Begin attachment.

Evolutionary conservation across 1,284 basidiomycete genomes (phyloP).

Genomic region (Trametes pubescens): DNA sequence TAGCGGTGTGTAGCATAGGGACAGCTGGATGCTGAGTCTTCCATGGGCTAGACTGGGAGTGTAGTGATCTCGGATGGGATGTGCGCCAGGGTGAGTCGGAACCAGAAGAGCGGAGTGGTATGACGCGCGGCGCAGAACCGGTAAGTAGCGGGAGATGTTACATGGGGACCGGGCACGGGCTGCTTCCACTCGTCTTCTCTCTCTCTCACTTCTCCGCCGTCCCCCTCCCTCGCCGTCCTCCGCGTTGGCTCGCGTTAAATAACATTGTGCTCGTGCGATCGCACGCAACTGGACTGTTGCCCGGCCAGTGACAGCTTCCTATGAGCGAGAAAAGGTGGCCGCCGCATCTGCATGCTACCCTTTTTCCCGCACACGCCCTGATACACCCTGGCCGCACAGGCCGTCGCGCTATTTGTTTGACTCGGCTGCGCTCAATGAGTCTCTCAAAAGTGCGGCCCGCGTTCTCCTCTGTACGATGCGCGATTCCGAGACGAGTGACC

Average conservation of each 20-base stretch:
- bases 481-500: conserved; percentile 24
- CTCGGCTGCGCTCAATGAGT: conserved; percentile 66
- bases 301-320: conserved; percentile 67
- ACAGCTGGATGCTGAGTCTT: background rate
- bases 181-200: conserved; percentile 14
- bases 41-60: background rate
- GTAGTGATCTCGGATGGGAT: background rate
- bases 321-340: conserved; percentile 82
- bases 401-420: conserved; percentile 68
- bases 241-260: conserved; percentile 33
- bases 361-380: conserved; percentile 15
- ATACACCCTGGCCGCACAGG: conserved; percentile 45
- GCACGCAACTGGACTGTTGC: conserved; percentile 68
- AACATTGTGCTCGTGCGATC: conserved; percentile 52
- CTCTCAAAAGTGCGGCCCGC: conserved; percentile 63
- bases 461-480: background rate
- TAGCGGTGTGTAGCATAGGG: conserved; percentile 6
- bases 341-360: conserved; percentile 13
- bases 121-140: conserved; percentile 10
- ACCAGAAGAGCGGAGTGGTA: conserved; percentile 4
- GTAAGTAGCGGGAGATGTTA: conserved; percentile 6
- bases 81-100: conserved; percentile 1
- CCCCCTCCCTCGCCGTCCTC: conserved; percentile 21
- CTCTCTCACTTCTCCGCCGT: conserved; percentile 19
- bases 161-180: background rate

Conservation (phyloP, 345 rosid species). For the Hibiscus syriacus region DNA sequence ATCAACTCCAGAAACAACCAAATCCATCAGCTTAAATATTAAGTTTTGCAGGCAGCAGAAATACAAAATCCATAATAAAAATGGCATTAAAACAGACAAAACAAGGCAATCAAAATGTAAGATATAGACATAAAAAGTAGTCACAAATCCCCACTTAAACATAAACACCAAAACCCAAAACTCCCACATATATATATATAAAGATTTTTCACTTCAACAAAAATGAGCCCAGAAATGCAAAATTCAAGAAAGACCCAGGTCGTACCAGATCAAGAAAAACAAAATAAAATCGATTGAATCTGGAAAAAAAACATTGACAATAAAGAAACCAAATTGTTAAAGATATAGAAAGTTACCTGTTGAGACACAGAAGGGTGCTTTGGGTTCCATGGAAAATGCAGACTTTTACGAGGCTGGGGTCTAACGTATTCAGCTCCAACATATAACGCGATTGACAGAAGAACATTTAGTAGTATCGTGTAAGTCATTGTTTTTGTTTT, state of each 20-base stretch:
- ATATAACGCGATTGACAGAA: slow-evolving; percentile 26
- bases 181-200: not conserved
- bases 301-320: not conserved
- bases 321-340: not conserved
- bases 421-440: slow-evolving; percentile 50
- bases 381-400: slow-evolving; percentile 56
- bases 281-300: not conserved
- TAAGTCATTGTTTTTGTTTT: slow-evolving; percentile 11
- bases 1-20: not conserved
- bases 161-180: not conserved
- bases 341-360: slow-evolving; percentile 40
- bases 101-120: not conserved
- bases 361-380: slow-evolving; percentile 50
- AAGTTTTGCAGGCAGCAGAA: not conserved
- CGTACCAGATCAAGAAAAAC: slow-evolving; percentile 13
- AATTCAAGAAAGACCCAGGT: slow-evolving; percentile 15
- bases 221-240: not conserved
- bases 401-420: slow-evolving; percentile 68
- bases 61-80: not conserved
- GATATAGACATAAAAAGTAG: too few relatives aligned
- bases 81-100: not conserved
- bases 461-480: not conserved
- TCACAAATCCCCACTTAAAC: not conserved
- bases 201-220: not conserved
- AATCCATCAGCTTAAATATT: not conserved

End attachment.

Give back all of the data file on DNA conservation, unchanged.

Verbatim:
Evolutionary conservation across 1,284 basidiomycete genomes (phyloP).

Genomic region (Trametes pubescens): DNA sequence TAGCGGTGTGTAGCATAGGGACAGCTGGATGCTGAGTCTTCCATGGGCTAGACTGGGAGTGTAGTGATCTCGGATGGGATGTGCGCCAGGGTGAGTCGGAACCAGAAGAGCGGAGTGGTATGACGCGCGGCGCAGAACCGGTAAGTAGCGGGAGATGTTACATGGGGACCGGGCACGGGCTGCTTCCACTCGTCTTCTCTCTCTCTCACTTCTCCGCCGTCCCCCTCCCTCGCCGTCCTCCGCGTTGGCTCGCGTTAAATAACATTGTGCTCGTGCGATCGCACGCAACTGGACTGTTGCCCGGCCAGTGACAGCTTCCTATGAGCGAGAAAAGGTGGCCGCCGCATCTGCATGCTACCCTTTTTCCCGCACACGCCCTGATACACCCTGGCCGCACAGGCCGTCGCGCTATTTGTTTGACTCGGCTGCGCTCAATGAGTCTCTCAAAAGTGCGGCCCGCGTTCTCCTCTGTACGATGCGCGATTCCGAGACGAGTGACC

Average conservation of each 20-base stretch:
- bases 481-500: conserved; percentile 24
- CTCGGCTGCGCTCAATGAGT: conserved; percentile 66
- bases 301-320: conserved; percentile 67
- ACAGCTGGATGCTGAGTCTT: background rate
- bases 181-200: conserved; percentile 14
- bases 41-60: background rate
- GTAGTGATCTCGGATGGGAT: background rate
- bases 321-340: conserved; percentile 82
- bases 401-420: conserved; percentile 68
- bases 241-260: conserved; percentile 33
- bases 361-380: conserved; percentile 15
- ATACACCCTGGCCGCACAGG: conserved; percentile 45
- GCACGCAACTGGACTGTTGC: conserved; percentile 68
- AACATTGTGCTCGTGCGATC: conserved; percentile 52
- CTCTCAAAAGTGCGGCCCGC: conserved; percentile 63
- bases 461-480: background rate
- TAGCGGTGTGTAGCATAGGG: conserved; percentile 6
- bases 341-360: conserved; percentile 13
- bases 121-140: conserved; percentile 10
- ACCAGAAGAGCGGAGTGGTA: conserved; percentile 4
- GTAAGTAGCGGGAGATGTTA: conserved; percentile 6
- bases 81-100: conserved; percentile 1
- CCCCCTCCCTCGCCGTCCTC: conserved; percentile 21
- CTCTCTCACTTCTCCGCCGT: conserved; percentile 19
- bases 161-180: background rate

Conservation (phyloP, 345 rosid species). For the Hibiscus syriacus region DNA sequence ATCAACTCCAGAAACAACCAAATCCATCAGCTTAAATATTAAGTTTTGCAGGCAGCAGAAATACAAAATCCATAATAAAAATGGCATTAAAACAGACAAAACAAGGCAATCAAAATGTAAGATATAGACATAAAAAGTAGTCACAAATCCCCACTTAAACATAAACACCAAAACCCAAAACTCCCACATATATATATATAAAGATTTTTCACTTCAACAAAAATGAGCCCAGAAATGCAAAATTCAAGAAAGACCCAGGTCGTACCAGATCAAGAAAAACAAAATAAAATCGATTGAATCTGGAAAAAAAACATTGACAATAAAGAAACCAAATTGTTAAAGATATAGAAAGTTACCTGTTGAGACACAGAAGGGTGCTTTGGGTTCCATGGAAAATGCAGACTTTTACGAGGCTGGGGTCTAACGTATTCAGCTCCAACATATAACGCGATTGACAGAAGAACATTTAGTAGTATCGTGTAAGTCATTGTTTTTGTTTT, state of each 20-base stretch:
- ATATAACGCGATTGACAGAA: slow-evolving; percentile 26
- bases 181-200: not conserved
- bases 301-320: not conserved
- bases 321-340: not conserved
- bases 421-440: slow-evolving; percentile 50
- bases 381-400: slow-evolving; percentile 56
- bases 281-300: not conserved
- TAAGTCATTGTTTTTGTTTT: slow-evolving; percentile 11
- bases 1-20: not conserved
- bases 161-180: not conserved
- bases 341-360: slow-evolving; percentile 40
- bases 101-120: not conserved
- bases 361-380: slow-evolving; percentile 50
- AAGTTTTGCAGGCAGCAGAA: not conserved
- CGTACCAGATCAAGAAAAAC: slow-evolving; percentile 13
- AATTCAAGAAAGACCCAGGT: slow-evolving; percentile 15
- bases 221-240: not conserved
- bases 401-420: slow-evolving; percentile 68
- bases 61-80: not conserved
- GATATAGACATAAAAAGTAG: too few relatives aligned
- bases 81-100: not conserved
- bases 461-480: not conserved
- TCACAAATCCCCACTTAAAC: not conserved
- bases 201-220: not conserved
- AATCCATCAGCTTAAATATT: not conserved